Google has tried to enter the messaging game a bazillion times but failed miserably. The search giant has resorted to a different approach by trying to please Apple to adopt RCS messaging for iPhone.
Google has started a campaign through a new web page where it asks the iPhone-maker to go for RCS. “It’s time for Apple to fix texting,” the web page reads.
What’s the RCS fuss all about?
As time passed, the world slowly moved to internet-based messaging services like WhatsApp and Telegram. Apple has its own offering in the name of iMessage.
On the other hand, Google made multiple attempts like Duo but failed. The default Android Messages app supports a forked version of GSMA’s RCS (or Rich Communication Services), which also works over the internet. The difference here is that RCS brings the cellphone carrier into the picture.
Google has actively worked with carriers to support the new standard. But there is no cross-platform compatibility given the lack of iPhone RCS support which makes things even worse. iPhone still sends and receives non-iMessage chats as regular SMS.
Now, what Apple does is it shows both SMS and iMessage conversations in the same chat. It creates technical hurdles; for instance, when iPhone users like or react with an emoji to a message, it’s shown as a separate message on the recipient’s Android device.
The lack of RCS support on iPhone leads to “blurry videos, broken group chats, missing read receipts, and typing indicators, no texting over Wi-Fi,” Google points out.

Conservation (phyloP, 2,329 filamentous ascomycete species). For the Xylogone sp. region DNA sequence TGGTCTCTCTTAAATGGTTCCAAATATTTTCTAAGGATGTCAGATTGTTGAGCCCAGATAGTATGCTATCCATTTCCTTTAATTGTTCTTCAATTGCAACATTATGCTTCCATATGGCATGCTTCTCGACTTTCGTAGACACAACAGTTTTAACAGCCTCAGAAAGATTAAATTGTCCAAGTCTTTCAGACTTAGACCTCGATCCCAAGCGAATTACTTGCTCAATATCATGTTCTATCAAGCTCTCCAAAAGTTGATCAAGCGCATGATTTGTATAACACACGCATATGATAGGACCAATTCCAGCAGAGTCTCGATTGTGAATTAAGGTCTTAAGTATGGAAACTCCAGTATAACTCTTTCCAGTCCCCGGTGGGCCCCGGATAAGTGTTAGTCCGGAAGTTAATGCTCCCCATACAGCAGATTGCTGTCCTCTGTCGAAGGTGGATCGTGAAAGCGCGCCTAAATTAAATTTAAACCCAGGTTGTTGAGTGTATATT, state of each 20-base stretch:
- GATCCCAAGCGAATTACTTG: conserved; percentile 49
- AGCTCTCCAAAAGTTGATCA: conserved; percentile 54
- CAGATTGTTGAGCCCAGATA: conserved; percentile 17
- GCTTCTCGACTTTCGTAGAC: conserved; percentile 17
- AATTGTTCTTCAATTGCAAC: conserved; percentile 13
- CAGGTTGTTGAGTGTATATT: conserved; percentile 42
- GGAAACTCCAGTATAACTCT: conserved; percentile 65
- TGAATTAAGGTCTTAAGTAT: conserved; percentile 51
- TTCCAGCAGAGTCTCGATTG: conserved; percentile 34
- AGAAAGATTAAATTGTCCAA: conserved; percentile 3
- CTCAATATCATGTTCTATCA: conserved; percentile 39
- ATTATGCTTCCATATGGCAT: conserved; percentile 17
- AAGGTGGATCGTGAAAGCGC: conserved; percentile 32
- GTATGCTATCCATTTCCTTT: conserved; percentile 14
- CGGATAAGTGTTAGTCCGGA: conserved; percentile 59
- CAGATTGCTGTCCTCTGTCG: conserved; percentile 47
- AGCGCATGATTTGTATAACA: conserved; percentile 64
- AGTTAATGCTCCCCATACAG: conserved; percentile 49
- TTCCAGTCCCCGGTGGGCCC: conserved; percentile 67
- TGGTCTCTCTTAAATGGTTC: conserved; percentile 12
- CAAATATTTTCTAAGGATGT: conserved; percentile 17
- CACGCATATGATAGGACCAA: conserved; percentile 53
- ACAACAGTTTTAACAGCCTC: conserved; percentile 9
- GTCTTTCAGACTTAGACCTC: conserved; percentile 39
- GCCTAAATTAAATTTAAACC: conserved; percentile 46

A big drawback of using SMS is that it can’t be sent over the internet. So, if you don’t have a cellular network, you can’t chat between iPhone and Android without using alternatives like WhatsApp, Signal, or Telegram.
So, the lack of RCS support creates problems on both Android and iPhone when you stick to the default messaging apps. That shouldn’t be the case.
RCS is a newer technology that succeeds SMS and bridges that technical gap to a great extent. However, RCS itself was released back in 2008 and might need improvements to match the current internet-based messaging services.
It’s not just a technical limitation; people who use Android in a group of iPhone users might get humiliated as well because of the color of their chat bubble. When an SMS is delivered on an iPhone, its chat bubble gets a green color while the iMessage color is blue. It’s a bigger social issue than we can imagine.
However, this is not the first time Google has called out Apple for not adopting RCS. Back in June, it used Drake’s “Texts Go Green” song to highlight the issue on a bigger scale.
With that said, only time will tell whether Apple would agree with Google (and somewhat the public opinion) and bring RCS support to iMessage.